It wasn’t hard to see that Stacy Kaye Danielson, longtime director of the Cedar Park High School dance teams, was loved by her community. She embodied the spirit of selflessness, kindness and compassion.
During her 17-year career with Cedar Park High School, she touched the lives of countless LISD students, parents and staff. Danielson, who was 40, passed away on July 27, 2018, after a two-year battle with colon cancer.
A small portion of that community came together at Cedar Park High School on Aug. 6 to bond over laughter and tears in honor of Danielson’s memory.
“She just had this way of making you feel like you are so important to her,” said Kelly Sanford, a close friend and coworker of Danielson. “She made everybody feel that way and she impacted me because she made me strive to be a better person and, to this day, I think that was her impact towards other people… I knew that, when I met her, she was going to be a friend for life.”
Sanford, a Georgetown resident, moved to the area in 2002. She became the assistant cheerleading coach and met Danielson, who was then the assistant dance director, on her first day of work. The two shared an office and Sanford said they “clicked” instantly.
“She was always like a sister to me… truthful, heartfelt and genuine. She and I helped each other through good times and rough times, but always stuck together. Even when we were both so busy during football seasons… we always made time for each other, be it her inviting me to judge Celebrities tryouts, or us meeting for our monthly dinners. We always found time to stay in each others' lives. Stacy made you feel like you were a friend for life. Now that she's gone, I realized that she wasn't just a friend for all of her life. I'll consider her one of my best friends for the rest of mine.”
“Immediately upon meeting Stacy, I felt very welcomed,” said Nikki Evans, a former CPHS assistant dance director. “She taught me so many things that I will take with me for the rest of my life. I feel like I’ve known her my whole life over the span of just a year.”
Evans worked with Danielson for a year before her death and has now taken over as director of the Celebrities, Emeralds and Cedar Park High School dance departments.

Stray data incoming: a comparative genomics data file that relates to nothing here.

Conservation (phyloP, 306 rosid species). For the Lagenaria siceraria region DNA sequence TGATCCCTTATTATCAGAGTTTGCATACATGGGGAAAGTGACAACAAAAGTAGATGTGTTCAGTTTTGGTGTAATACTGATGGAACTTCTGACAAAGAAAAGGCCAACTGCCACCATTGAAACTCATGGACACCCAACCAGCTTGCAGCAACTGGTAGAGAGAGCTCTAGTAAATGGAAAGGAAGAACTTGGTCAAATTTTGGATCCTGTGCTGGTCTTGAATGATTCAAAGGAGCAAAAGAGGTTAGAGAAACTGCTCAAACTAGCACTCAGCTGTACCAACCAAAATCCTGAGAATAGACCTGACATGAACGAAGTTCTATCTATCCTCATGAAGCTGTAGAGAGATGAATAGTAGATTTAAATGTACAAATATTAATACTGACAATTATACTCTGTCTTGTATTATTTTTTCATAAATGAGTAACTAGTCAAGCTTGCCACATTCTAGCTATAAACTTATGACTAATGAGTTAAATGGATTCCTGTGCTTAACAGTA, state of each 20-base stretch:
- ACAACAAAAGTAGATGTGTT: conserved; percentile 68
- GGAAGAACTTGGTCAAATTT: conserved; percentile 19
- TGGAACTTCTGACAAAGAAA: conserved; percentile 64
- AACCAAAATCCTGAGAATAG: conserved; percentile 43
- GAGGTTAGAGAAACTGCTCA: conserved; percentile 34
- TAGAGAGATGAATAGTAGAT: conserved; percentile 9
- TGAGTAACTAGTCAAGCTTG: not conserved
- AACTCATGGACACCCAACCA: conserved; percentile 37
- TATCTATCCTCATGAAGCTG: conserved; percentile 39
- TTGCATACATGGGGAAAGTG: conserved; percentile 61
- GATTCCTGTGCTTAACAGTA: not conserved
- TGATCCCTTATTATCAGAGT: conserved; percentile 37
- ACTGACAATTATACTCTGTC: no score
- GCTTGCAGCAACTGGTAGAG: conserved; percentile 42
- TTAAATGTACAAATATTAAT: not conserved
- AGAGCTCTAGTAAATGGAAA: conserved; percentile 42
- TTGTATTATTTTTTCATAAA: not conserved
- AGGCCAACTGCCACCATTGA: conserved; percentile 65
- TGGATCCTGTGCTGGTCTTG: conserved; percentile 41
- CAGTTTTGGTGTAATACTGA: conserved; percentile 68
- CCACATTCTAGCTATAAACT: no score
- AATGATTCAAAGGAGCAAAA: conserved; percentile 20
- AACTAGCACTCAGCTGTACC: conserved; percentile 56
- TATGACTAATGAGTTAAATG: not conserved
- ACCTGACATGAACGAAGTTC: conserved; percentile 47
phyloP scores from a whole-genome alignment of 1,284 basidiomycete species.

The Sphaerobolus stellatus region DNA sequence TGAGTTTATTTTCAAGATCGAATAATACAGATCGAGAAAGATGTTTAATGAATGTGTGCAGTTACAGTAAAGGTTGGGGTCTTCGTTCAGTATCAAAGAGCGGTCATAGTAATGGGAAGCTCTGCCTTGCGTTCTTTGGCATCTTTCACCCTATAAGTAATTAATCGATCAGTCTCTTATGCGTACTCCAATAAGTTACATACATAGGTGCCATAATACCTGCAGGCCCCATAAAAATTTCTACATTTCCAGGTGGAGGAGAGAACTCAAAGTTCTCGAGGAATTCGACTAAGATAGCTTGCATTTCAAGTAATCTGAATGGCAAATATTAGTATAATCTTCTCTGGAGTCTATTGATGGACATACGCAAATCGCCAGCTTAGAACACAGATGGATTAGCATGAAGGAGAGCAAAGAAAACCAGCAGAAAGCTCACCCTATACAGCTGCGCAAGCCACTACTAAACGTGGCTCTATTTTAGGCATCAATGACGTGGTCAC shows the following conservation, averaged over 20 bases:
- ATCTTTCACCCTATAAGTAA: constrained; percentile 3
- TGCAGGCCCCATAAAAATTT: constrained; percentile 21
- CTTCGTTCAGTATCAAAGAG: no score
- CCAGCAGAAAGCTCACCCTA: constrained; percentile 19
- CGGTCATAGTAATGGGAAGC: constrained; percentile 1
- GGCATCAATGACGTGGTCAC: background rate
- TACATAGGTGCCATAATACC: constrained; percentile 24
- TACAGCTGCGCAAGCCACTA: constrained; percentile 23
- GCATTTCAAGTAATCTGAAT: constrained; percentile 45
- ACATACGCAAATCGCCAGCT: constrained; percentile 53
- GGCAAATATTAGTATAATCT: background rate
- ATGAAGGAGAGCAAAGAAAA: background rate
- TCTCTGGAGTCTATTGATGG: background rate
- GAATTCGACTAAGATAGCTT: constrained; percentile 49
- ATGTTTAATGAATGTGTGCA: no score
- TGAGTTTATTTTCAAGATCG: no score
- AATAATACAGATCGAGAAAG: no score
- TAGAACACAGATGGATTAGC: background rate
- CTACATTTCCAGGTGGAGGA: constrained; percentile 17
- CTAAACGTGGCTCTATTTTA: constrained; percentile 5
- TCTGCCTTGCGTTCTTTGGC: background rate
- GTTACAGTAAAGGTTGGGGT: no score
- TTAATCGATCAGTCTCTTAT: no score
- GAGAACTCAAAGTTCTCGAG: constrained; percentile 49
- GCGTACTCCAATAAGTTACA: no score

Desiree Foster, a parent of two daughters involved with the dance team, has been volunteering for six years.
“Stacy made volunteering fun and she appreciated everything you did,” said Foster. “She always wrote thank you notes for things you did that you didn’t even mind doing. She always made you feel special and was always there for you. She noticed if something was off, she listened and talked to you about everything. You could go to her for anything. When she found out she had cancer two years ago, she asked me for advice on how to tell the girls because she was taking them to officer’s camp and didn’t want to make it about her. She wouldn’t let us make it about her. It was always about the girls and putting them first. She’s the picture of grace, strength and dignity.”
After making a 24-hour cross-country trip from Jacksonville, Fla., to Cedar Park, Danielle Walker and her daughter, Gracie, met Danielson in August of 2015, and knew they had found their home.
“Gracie was coming into Cedar Park High School for a tour of the school during her sophomore year,” said Danielle. “We had Gracie’s dance stuff in the car just in case she was asked to try out. We met with Stacy and she asked Gracie to put her shoes on and see what she had. She watched and came and sat next to me and she had this expression on her face… She said to me that Gracie needed to be on the varsity team. It just really answered our prayers because we knew that this would get Gracie a place to eat lunch and make friends. She didn’t ask Gracie if she wanted to be on the team. She just went into her office and started pulling stuff out of the closet: eyelashes, earrings, costumes… Immediately, Stacy made the accommodation because she loves her students that much. She knew that would change Gracie’s life, knowing she would have a place to fit in. That gave me a place, that gave me friends. I fell in love with her immediately.”